BREAKING NEWS! Belgian Study Uncovers New SARS-CoV-2 Cell Entry Mechanism With Worrisome Implications For Neurodegenerative Diseases And Cancer!
Study Found That SARS-CoV-2 Can Use TMEM106B For Cell Entry And The Mutation E484D Enhances Its Binding!
: In a new study conducted by the KU Leuven Department of Microbiology at the Rega Institute in Belgium, along with researchers from the Francis Crick Institute in the UK and Alector LLC in San Francisco, a significant but alarming discovery has been made regarding the entry mechanism of SARS-CoV-2, the virus responsible for the COVID-19 pandemic.
The study shockingly revealed that the SARS-CoV-2 virus can also utilize a protein called TMEM106B as an alternative receptor for cell entry, independent of the widely known ACE2 receptor.
The findings of this study have profound implications as TMEM106B is abundantly present in tissues such as the brain, heart, thyroid, adrenal glands, and testes, all of which have been associated with neurodegenerative disorders and cancer.
TMEM106B has been implicated in various diseases including frontotemporal lobar degeneration (FTLD), amyotrophic lateral sclerosis (ALS), Alzheimer's disease, Parkinson's disease, and lung cancer metastasis. The identification of TMEM106B as a receptor for SARS-CoV-2 opens up new avenues for understanding the virus's impact on these diseases.
The study team demonstrated that TMEM106B directly engages with the receptor-binding domain of the spike protein of SARS-CoV-2, and a specific mutation known as E484D found in many of the new SARS-CoV-2 sub-lineages enhances the binding affinity of TMEM106B.
This could perhaps explain why some of the newer SARS-CoV-2 sub-lineages are exhibiting tropism towards the tissues of the brain, heart, thyroid and adrenal glands and the testes and the rise of certain long COVID manifestations associated with these organs and tissues.
The discovery of TMEM106B as an ACE2-independent receptor for SARS-CoV-2 sheds light on the broad tissue tropism exhibited by the virus.
Corresponding author, Dr Jim Baggen from the Laboratory of Virology and Chemotherapy at Rega Institute told Thailand Medical
News, “Additionally, the study showed that TMEM106B promotes the formation of syncytium, a type of cell fusion induced by the spike protein
Previous studies have primarily focused on ACE2 as the main receptor, but it has been observed that SARS-CoV-2 can infect cells that lack detectable ACE2 expression.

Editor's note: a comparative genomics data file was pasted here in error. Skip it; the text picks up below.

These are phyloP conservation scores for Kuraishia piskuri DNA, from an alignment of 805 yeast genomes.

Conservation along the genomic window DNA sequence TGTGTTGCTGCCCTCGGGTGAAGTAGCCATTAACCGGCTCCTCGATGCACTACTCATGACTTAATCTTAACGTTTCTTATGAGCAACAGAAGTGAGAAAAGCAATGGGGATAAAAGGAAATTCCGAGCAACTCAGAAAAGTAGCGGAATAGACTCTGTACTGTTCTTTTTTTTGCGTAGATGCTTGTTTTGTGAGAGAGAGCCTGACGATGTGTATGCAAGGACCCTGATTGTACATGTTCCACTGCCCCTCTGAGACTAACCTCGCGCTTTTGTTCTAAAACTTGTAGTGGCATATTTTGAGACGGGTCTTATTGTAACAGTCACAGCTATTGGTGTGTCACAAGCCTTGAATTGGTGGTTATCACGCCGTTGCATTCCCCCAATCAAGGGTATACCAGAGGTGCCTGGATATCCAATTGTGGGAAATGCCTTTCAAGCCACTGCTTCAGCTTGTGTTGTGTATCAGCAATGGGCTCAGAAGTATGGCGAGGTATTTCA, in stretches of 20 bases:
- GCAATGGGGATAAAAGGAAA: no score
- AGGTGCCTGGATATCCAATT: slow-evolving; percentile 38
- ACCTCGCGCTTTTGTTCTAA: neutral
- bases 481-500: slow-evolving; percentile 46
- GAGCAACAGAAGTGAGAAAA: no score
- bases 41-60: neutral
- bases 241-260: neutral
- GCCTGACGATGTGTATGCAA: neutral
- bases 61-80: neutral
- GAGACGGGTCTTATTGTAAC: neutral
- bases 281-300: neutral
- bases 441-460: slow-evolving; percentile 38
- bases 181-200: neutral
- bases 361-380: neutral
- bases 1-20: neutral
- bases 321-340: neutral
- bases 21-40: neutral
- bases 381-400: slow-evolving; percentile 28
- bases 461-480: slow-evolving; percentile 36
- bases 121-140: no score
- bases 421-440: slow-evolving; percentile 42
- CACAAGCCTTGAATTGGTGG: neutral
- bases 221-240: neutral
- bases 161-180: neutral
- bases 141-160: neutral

The ability of the virus to infect ACE2-negative cells has been attributed to t
he E484D mutation in the spike protein. This study provides the underlying mechanism for this phenomenon by revealing the role of TMEM106B in facilitating viral entry.
The study employed advanced techniques including X-ray crystallography, cryogenic electron microscopy, and hydrogen-deuterium exchange mass spectrometry to investigate the interaction between TMEM106B and the spike protein. The study team identified the specific region on TMEM106B and the spike protein responsible for their binding.
While ACE2 remains the best-characterized receptor for SARS-CoV-2, the discovery of TMEM106B as an alternative receptor suggests that multiple entry mechanisms may exist. The researchers speculate that TMEM106B could play a role in ACE2-mediated infection as well. Further investigations are required to fully understand the interplay between these receptors and their contribution to viral entry.
Importantly, the study highlights the potential of TMEM106B as a therapeutic target. Monoclonal antibodies specifically targeting TMEM106B were found to block SARS-CoV-2 infection, offering the possibility of developing effective treatments against the virus.
Moreover, given the involvement of TMEM106B in neurodegenerative diseases and cancer metastasis, modulating its activity may hold promise for therapeutic interventions in these conditions. The identification of TMEM106B as a receptor opens up new avenues for drug development and further research to unravel the physiological functions of TMEM106B.
This insightful Belgian study uncovers a previously unknown SARS-CoV-2 entry mechanism involving the TMEM106B protein. The discovery has far-reaching implications for understanding the virus's impact on neurodegenerative diseases and cancer, while also providing potential targets for therapeutic intervention. Further research in this area will undoubtedly deepen our understanding of the complex interplay between SARS-CoV-2 and host cells and hopefully pave the way for novel strategies to combat the ongoing pandemic and associated diseases.
The study findings were published in the peer reviewed journal: Cell.
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